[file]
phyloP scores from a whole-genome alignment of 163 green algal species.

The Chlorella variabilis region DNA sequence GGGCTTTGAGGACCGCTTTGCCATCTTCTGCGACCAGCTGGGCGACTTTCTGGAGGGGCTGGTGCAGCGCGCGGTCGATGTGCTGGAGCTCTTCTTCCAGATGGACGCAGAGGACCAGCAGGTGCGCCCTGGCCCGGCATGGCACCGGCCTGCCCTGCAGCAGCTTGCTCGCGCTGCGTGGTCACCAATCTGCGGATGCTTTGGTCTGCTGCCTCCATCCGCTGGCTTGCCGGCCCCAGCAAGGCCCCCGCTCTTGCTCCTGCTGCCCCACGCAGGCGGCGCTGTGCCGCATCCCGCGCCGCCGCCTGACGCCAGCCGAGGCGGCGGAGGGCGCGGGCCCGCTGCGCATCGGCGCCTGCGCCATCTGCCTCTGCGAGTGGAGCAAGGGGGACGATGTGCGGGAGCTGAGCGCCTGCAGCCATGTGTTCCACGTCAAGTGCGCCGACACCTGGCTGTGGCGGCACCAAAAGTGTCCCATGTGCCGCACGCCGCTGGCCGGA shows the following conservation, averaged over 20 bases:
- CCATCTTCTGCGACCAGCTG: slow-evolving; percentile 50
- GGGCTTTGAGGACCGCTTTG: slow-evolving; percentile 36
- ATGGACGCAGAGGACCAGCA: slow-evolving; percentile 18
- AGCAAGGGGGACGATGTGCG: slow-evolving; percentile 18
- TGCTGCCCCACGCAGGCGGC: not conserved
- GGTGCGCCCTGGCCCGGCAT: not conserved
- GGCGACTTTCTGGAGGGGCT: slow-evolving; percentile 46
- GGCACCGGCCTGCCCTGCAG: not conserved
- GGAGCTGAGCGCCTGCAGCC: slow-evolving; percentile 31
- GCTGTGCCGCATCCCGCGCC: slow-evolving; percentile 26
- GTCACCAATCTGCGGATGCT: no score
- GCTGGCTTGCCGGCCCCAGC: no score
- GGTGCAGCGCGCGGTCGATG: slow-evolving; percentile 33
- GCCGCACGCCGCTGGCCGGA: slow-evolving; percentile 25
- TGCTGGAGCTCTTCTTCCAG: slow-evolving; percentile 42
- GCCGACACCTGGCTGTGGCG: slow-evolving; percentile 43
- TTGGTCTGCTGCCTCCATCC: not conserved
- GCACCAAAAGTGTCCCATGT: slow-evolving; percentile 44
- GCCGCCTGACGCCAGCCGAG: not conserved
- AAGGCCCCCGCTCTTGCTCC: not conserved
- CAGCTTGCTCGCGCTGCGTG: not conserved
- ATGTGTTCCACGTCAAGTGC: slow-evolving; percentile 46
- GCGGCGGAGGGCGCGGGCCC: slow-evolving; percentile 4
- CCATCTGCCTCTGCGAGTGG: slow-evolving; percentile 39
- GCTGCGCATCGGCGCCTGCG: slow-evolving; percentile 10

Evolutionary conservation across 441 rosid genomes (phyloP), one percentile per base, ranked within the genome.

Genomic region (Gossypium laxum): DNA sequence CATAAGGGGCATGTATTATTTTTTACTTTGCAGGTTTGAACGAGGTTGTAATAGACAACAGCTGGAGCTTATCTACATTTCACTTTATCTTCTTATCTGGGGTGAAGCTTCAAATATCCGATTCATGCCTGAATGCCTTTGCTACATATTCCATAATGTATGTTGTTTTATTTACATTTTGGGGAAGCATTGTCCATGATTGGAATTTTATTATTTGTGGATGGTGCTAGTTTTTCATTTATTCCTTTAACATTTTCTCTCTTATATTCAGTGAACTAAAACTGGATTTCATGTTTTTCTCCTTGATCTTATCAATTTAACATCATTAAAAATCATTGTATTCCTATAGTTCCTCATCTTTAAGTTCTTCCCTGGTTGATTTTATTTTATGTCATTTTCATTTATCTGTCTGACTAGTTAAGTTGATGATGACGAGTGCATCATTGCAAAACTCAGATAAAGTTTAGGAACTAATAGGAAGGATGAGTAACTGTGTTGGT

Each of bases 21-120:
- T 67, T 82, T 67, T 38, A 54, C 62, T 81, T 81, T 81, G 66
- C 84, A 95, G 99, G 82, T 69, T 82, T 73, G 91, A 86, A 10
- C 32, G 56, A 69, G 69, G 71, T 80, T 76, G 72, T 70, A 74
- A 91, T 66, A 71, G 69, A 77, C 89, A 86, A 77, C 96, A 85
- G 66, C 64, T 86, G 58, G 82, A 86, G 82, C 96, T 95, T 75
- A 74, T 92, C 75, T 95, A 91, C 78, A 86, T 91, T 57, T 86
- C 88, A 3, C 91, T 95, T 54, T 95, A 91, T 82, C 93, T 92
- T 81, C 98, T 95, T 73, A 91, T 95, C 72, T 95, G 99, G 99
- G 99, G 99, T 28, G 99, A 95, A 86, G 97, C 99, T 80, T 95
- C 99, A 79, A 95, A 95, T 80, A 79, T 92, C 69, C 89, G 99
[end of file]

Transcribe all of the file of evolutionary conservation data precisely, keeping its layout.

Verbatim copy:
phyloP scores from a whole-genome alignment of 163 green algal species.

The Chlorella variabilis region DNA sequence GGGCTTTGAGGACCGCTTTGCCATCTTCTGCGACCAGCTGGGCGACTTTCTGGAGGGGCTGGTGCAGCGCGCGGTCGATGTGCTGGAGCTCTTCTTCCAGATGGACGCAGAGGACCAGCAGGTGCGCCCTGGCCCGGCATGGCACCGGCCTGCCCTGCAGCAGCTTGCTCGCGCTGCGTGGTCACCAATCTGCGGATGCTTTGGTCTGCTGCCTCCATCCGCTGGCTTGCCGGCCCCAGCAAGGCCCCCGCTCTTGCTCCTGCTGCCCCACGCAGGCGGCGCTGTGCCGCATCCCGCGCCGCCGCCTGACGCCAGCCGAGGCGGCGGAGGGCGCGGGCCCGCTGCGCATCGGCGCCTGCGCCATCTGCCTCTGCGAGTGGAGCAAGGGGGACGATGTGCGGGAGCTGAGCGCCTGCAGCCATGTGTTCCACGTCAAGTGCGCCGACACCTGGCTGTGGCGGCACCAAAAGTGTCCCATGTGCCGCACGCCGCTGGCCGGA shows the following conservation, averaged over 20 bases:
- CCATCTTCTGCGACCAGCTG: slow-evolving; percentile 50
- GGGCTTTGAGGACCGCTTTG: slow-evolving; percentile 36
- ATGGACGCAGAGGACCAGCA: slow-evolving; percentile 18
- AGCAAGGGGGACGATGTGCG: slow-evolving; percentile 18
- TGCTGCCCCACGCAGGCGGC: not conserved
- GGTGCGCCCTGGCCCGGCAT: not conserved
- GGCGACTTTCTGGAGGGGCT: slow-evolving; percentile 46
- GGCACCGGCCTGCCCTGCAG: not conserved
- GGAGCTGAGCGCCTGCAGCC: slow-evolving; percentile 31
- GCTGTGCCGCATCCCGCGCC: slow-evolving; percentile 26
- GTCACCAATCTGCGGATGCT: no score
- GCTGGCTTGCCGGCCCCAGC: no score
- GGTGCAGCGCGCGGTCGATG: slow-evolving; percentile 33
- GCCGCACGCCGCTGGCCGGA: slow-evolving; percentile 25
- TGCTGGAGCTCTTCTTCCAG: slow-evolving; percentile 42
- GCCGACACCTGGCTGTGGCG: slow-evolving; percentile 43
- TTGGTCTGCTGCCTCCATCC: not conserved
- GCACCAAAAGTGTCCCATGT: slow-evolving; percentile 44
- GCCGCCTGACGCCAGCCGAG: not conserved
- AAGGCCCCCGCTCTTGCTCC: not conserved
- CAGCTTGCTCGCGCTGCGTG: not conserved
- ATGTGTTCCACGTCAAGTGC: slow-evolving; percentile 46
- GCGGCGGAGGGCGCGGGCCC: slow-evolving; percentile 4
- CCATCTGCCTCTGCGAGTGG: slow-evolving; percentile 39
- GCTGCGCATCGGCGCCTGCG: slow-evolving; percentile 10

Evolutionary conservation across 441 rosid genomes (phyloP), one percentile per base, ranked within the genome.

Genomic region (Gossypium laxum): DNA sequence CATAAGGGGCATGTATTATTTTTTACTTTGCAGGTTTGAACGAGGTTGTAATAGACAACAGCTGGAGCTTATCTACATTTCACTTTATCTTCTTATCTGGGGTGAAGCTTCAAATATCCGATTCATGCCTGAATGCCTTTGCTACATATTCCATAATGTATGTTGTTTTATTTACATTTTGGGGAAGCATTGTCCATGATTGGAATTTTATTATTTGTGGATGGTGCTAGTTTTTCATTTATTCCTTTAACATTTTCTCTCTTATATTCAGTGAACTAAAACTGGATTTCATGTTTTTCTCCTTGATCTTATCAATTTAACATCATTAAAAATCATTGTATTCCTATAGTTCCTCATCTTTAAGTTCTTCCCTGGTTGATTTTATTTTATGTCATTTTCATTTATCTGTCTGACTAGTTAAGTTGATGATGACGAGTGCATCATTGCAAAACTCAGATAAAGTTTAGGAACTAATAGGAAGGATGAGTAACTGTGTTGGT

Each of bases 21-120:
- T 67, T 82, T 67, T 38, A 54, C 62, T 81, T 81, T 81, G 66
- C 84, A 95, G 99, G 82, T 69, T 82, T 73, G 91, A 86, A 10
- C 32, G 56, A 69, G 69, G 71, T 80, T 76, G 72, T 70, A 74
- A 91, T 66, A 71, G 69, A 77, C 89, A 86, A 77, C 96, A 85
- G 66, C 64, T 86, G 58, G 82, A 86, G 82, C 96, T 95, T 75
- A 74, T 92, C 75, T 95, A 91, C 78, A 86, T 91, T 57, T 86
- C 88, A 3, C 91, T 95, T 54, T 95, A 91, T 82, C 93, T 92
- T 81, C 98, T 95, T 73, A 91, T 95, C 72, T 95, G 99, G 99
- G 99, G 99, T 28, G 99, A 95, A 86, G 97, C 99, T 80, T 95
- C 99, A 79, A 95, A 95, T 80, A 79, T 92, C 69, C 89, G 99